17 HMR "Match" Velocities
The Bullberry 17 HMR "Match" has now been on the market for a few years and is a well proven cartridge in both performance and accuracy.
It took three reamers to finally land on what Bullberry considers optimum accuracy, however. Initially we had our reamer made
to Hornady specifications but were not happy with the results. The
chambers were – by Bullberry standards – far oversized.
A subsequent batch of about 8 barrels were chambered .002" smaller in
diameter. Now, with our final reamer dimensions, our chambers are nearly .004" smaller
in diameter than the original. This is giving us the accuracy we are always looking to achieve, without having a ruptured case problem as was predicted
by Hornady early on, by shrinking the dimensions to just accept the ammo.
Our test gun in the photo features the 3rd generation chamber dimensions as referenced above.
Velocity tests were conducted on this 11" barrel, as well as on a full length test barrel, both using Hornady's 17 grain bullet. Below is the chart based on this barrel. All velocity tests were conducted using a 5 shot group.
Note: The average velocity of this 11 inch barrel is only 132 FPS slower than the 22" carbine barrel (data shown below).
11 inch barrel
|Shot 1||2358 fps|
|Shot 2||2332 fps|
|Shot 3||2336 fps|
|Shot 4||2349 fps|
|Shot 5||2313 fps|
About the accuracy in the pistol; Fred previously put 200 rounds through the gun to make certain we did not have a pressure related problem.
Groups #1 and #2 were shot with about a 5mph crosswind, left to right, in a rather intermittent manner. Then, unusual for our area, the wind went dead calm for groups #3 and #4. Group #5 had an increasing breeze that was moving toward the target that caused the vertical lift on the last two shots, as Fred had his target box on an upslope of a sand dune.
Needless to say, he was and is happy with these results. He feels its a half inch shooter in calm conditions. Group #3, that is okay at .438", had him excited. First four shots into one hole that measures .178". Then of course, he pulled one out with a quarter inch gap. There will be those of you out there that will shoot one hole groups.
All of these were shot at 103 yards from a solid bench, off the rest you see in the top photo. This system allowed Fred to have the crosshairs of his 6.5 x 20 Leupold rifle scope dead still on target. The pistol was also tested with a 3" wide target forearm. The rest is constructed to allow vertical adjustment of sight picture by simply pulling or pushing the grip forward and back on the "incline" of the rest. Pretty good system.
Full Length Test Barrel
The below tests were performed April 20, 2002 in the Bullberry Test Pit using a Dr. Oehler Sky Screen Chronograph Model 33 with Sky Screen III system. The first screen was set 6 feet in front of muzzle. Screens are spaced EXACTLY 10 feet apart. The test began with a new production 17 HMR "Match" Bullberry bull barrel 22" long. The purpose was to determine velocities at this length, and every inch shorter down to the practical minimum length of 10". After each group of 5 shots, we cut the barrel by one inch, recrowned it, and repeated the velocity test until we had reached our 10" pistol.
Fred had predicted higher velocities than were being reported at the time from Ruger and Marlin rifles, based on our tighter chamber tolerances. While this did not occur, it did prove his other theory that we would possibly see a maximum velocity in the 17- or 18-inch range. You will see in the performance breakdowns below that the maximum velocity was actually achieved in our 19-inch barrel test.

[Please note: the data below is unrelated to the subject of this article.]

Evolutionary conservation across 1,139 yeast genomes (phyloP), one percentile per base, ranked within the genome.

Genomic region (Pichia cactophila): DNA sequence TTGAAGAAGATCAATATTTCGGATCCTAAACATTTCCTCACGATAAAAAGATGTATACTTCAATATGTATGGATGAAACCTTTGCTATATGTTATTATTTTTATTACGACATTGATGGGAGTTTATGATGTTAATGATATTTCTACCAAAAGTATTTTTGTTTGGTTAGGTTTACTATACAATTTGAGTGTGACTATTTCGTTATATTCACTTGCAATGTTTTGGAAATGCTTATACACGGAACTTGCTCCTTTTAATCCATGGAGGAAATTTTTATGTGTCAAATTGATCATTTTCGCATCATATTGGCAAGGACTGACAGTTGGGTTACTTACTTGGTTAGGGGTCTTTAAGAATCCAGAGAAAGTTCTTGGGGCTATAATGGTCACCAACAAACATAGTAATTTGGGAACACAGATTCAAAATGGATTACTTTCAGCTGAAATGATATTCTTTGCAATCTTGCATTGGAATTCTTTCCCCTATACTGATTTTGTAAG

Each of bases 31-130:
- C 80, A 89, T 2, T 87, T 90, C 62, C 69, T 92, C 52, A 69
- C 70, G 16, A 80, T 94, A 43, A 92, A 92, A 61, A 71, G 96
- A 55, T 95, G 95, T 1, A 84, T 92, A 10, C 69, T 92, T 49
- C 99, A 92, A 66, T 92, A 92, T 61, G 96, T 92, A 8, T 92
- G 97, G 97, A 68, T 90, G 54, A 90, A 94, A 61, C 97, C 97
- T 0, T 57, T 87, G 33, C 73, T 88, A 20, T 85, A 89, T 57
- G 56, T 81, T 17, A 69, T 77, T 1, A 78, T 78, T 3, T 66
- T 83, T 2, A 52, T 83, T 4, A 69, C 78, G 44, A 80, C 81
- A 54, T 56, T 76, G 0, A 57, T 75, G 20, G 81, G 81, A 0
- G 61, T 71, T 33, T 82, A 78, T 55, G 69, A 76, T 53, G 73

The HUGE surprise was in the short pistols having velocities so near the carbine length barrel. Our early accuracy test barrel in stainless shot only 132 fps slower than the original 22" blued chrome-moly carbine barrel. When we finished the test at the 10" length, we found the chrome-moly barrel to be only 241 fps slower than the 22-inch length.
|Shot 1||2517 fps||Shot 1||2560 fps|
|Shot 2||2472 fps||Shot 2||2494 fps|
|Shot 3||2508 fps||Shot 3||2494 fps|
|Shot 4||2515 fps||Shot 4||2522 fps|
|Shot 5||2575 fps||Shot 5||2543 fps|
|Average||2517 fps||Average||2523 fps|
|Spread||103 fps||Spread||66 fps|
|Shot 1||2570 fps||Shot 1||2548 fps|
|Shot 2||2484 fps||Shot 2||2520 fps|
|Shot 3||2500 fps||Shot 3||2491 fps|
|Shot 4||2500 fps||Shot 4||2557 fps|
|Shot 5||2522 fps||Shot 5||2574 fps|
|Average||2515 fps||Average||2538 fps|
|Spread||86 fps||Spread||83 fps|
|Shot 1||2538 fps||Shot 1||2524 fps|
|Shot 2||2507 fps||Shot 2||2483 fps|
|Shot 3||2525 fps||Shot 3||2495 fps|
|Shot 4||2542 fps||Shot 4||2498 fps|
|Shot 5||2501 fps||Shot 5||2526 fps|
|Average||2522 fps||Average||2505 fps|
|Spread||41 fps||Spread||43 fps|
|Shot 1||2526 fps||Shot 1||2473 fps|
|Shot 2||2474 fps||Shot 2||2464 fps|
|Shot 3||2486 fps||Shot 3||2490 fps|
|Shot 4||2504 fps||Shot 4||2491 fps|
|Shot 5||2473 fps||Shot 5||2469 fps|
|Average||2492 fps||Average||2477 fps|
|Spread||53 fps||Spread||27 fps|
|Shot 1||2446 fps||Shot 1||2431 fps|
|Shot 2||2398 fps||Shot 2||2427 fps|
|Shot 3||2427 fps||Shot 3||2431 fps|
|Shot 4||2468 fps||Shot 4||2399 fps|
|Shot 5||2423 fps||Shot 5||2406 fps|
|Average||2432 fps||Average||2419 fps|
|Spread||70 fps||Spread||32 fps|
|Shot 1||2394 fps||Shot 1||2358 fps|
|Shot 2||2391 fps||Shot 2||2332 fps|
|Shot 3||2359 fps||Shot 3||2336 fps|
|Shot 4||2423 fps||Shot 4||2349 fps|
|Shot 5||2366 fps||Shot 5||2313 fps|
|Average||2387 fps||Average||2338 fps|
|Spread||57 fps||Spread||45 fps|
|Shot 1||2273 fps|
|Shot 2||2256 fps|
|Shot 3||2301 fps|
|Shot 4||2282 fps|
|Shot 5||2268 fps|
Summary: This 10" barrel produced a velocity average of only 241 fps slower than the 22" length, and only 262 fps less than the best average of the 19" length.
All 5-shot groups were shot after a damp patch of Eezox was pushed through the bore. This was done to clean out any metal particles from the cutting operation and to assure a clean bore for each group.